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 Colbert Duchesneau, 28 Avril, 1677.
And now they neared their journey's end. On the sixth of April the river divided itself into three broad channels. La Salle followed that of the west, and Dautray that of the east; while Tonty took the middle passage. As he drifted down the turbid current, between the low and marshy shores, the brackish water changed to brine, and the breeze grew fresh with the salt breath of the sea. Then the broad bosom of the great Gulf opened on his sight, tossing its restless billows, limitless, voiceless, lonely as when born of chaos, without a sail, without a sign of life.
Directly after he writes again, "I cannot help conjuring you once more to try to give us the iron." Beaujeu replies: "To show you how ardently I wish to contribute to the success of your undertaking, I have ordered your iron to be got out, in spite of my officers and sailors, who tell me that I endanger my ship by moving everything in the depth of the hold on a coast like this, where the seas are like mountains. I hesitated to disturb my stowage, not so much to save trouble as because no ballast is to be got hereabout; and I have therefore had six cannon, from my lower deck battery, let down into the hold to take the place of the iron." And he again urges La Salle to accept his offer to bring provisions to the colonists from Martinique.[Pg 77]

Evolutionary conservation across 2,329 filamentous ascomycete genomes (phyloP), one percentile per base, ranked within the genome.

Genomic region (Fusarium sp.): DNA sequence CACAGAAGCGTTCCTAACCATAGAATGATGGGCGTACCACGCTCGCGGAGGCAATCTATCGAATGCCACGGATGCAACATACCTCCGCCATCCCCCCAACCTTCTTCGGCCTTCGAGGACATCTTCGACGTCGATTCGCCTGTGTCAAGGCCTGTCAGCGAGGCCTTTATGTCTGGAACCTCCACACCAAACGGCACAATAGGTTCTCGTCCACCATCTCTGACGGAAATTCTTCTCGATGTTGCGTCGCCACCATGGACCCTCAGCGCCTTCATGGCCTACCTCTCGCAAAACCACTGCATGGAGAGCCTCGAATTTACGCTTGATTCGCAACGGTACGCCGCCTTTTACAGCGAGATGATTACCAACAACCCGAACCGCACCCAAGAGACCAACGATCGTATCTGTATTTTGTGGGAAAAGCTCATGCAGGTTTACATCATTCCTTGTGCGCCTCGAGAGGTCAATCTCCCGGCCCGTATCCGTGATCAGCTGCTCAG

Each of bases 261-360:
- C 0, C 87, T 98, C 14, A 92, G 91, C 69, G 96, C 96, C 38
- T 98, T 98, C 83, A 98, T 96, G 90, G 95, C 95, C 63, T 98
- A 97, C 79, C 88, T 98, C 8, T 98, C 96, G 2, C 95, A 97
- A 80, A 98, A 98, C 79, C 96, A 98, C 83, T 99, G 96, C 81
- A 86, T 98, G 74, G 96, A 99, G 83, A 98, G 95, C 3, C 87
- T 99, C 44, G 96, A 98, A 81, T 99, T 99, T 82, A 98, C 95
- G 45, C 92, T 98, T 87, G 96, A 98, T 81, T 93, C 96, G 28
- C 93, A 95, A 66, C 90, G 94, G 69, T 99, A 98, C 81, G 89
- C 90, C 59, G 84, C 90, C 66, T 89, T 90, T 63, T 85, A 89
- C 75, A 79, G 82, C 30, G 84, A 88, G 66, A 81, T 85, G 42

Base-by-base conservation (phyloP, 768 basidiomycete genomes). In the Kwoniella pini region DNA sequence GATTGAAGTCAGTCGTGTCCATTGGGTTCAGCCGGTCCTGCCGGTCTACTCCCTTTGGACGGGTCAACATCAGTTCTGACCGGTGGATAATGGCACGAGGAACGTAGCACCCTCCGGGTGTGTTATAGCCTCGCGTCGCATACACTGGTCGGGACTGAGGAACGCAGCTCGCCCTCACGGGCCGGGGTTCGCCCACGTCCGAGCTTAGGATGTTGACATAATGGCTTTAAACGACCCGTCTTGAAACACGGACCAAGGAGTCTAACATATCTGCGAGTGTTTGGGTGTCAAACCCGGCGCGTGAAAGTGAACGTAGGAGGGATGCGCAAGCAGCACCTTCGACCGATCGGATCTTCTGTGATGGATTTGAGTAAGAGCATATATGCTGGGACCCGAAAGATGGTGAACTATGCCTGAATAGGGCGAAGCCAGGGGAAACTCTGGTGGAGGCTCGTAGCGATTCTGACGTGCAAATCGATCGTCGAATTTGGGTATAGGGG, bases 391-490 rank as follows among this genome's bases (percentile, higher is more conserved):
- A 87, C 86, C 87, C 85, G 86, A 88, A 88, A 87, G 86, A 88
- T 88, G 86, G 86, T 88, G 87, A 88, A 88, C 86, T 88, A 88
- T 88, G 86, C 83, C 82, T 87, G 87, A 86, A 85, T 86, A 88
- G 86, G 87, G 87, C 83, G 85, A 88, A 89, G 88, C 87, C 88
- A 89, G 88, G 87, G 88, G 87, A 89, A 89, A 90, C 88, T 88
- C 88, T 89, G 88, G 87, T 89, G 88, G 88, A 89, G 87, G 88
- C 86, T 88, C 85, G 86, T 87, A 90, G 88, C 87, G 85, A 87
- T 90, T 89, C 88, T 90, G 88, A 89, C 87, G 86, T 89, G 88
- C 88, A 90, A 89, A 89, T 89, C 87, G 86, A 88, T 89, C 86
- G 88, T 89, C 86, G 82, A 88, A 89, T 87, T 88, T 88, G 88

THE LAST FAREWELL.Meantime, while the musicians strained their lungs and their arms to drown all other sounds, a band of anxious Frenchmen, in the darkness of the cloudy night, with cautious tread and bated breath, carried the boats from the rear of the mission-house down to the border of the lake. It was near eleven oclock. The miserable guests were choking with repletion. They prayed the young Frenchman to dispense them from further surfeit. Will you suffer me to die? he asked, in piteous tones. They bent to their task again, but Nature soon reached her utmost limit; and they sat helpless as a conventicle of gorged turkey-buzzards, without the power possessed by those unseemly birds to rid themselves of the burden. That will do, said the young man; you have eaten enough; my life is saved. Now you can sleep till we come in the morning to waken you for prayers. * And one of his companions played soft airs on a violin to lull them to repose. Soon all were asleep, or in a lethargy akin to sleep. The few remaining Frenchmen now silently withdrew and cautiously descended to the shore, where their comrades, already embarked, lay on their oars anxiously awaiting them. Snow was falling fast as they pushed out upon the murky waters. The ice of the winter had broken up, but recent frosts had glazed the surface with a thin crust. The two boats led the way, and the canoes followed in their wake, while men in the bows of the foremost boat broke the ice with clubs as they advanced. They reached
 Lettres de l'Abb Tronson, 8 Avril, 10 Avril, 1684 (Margry, ii. 354).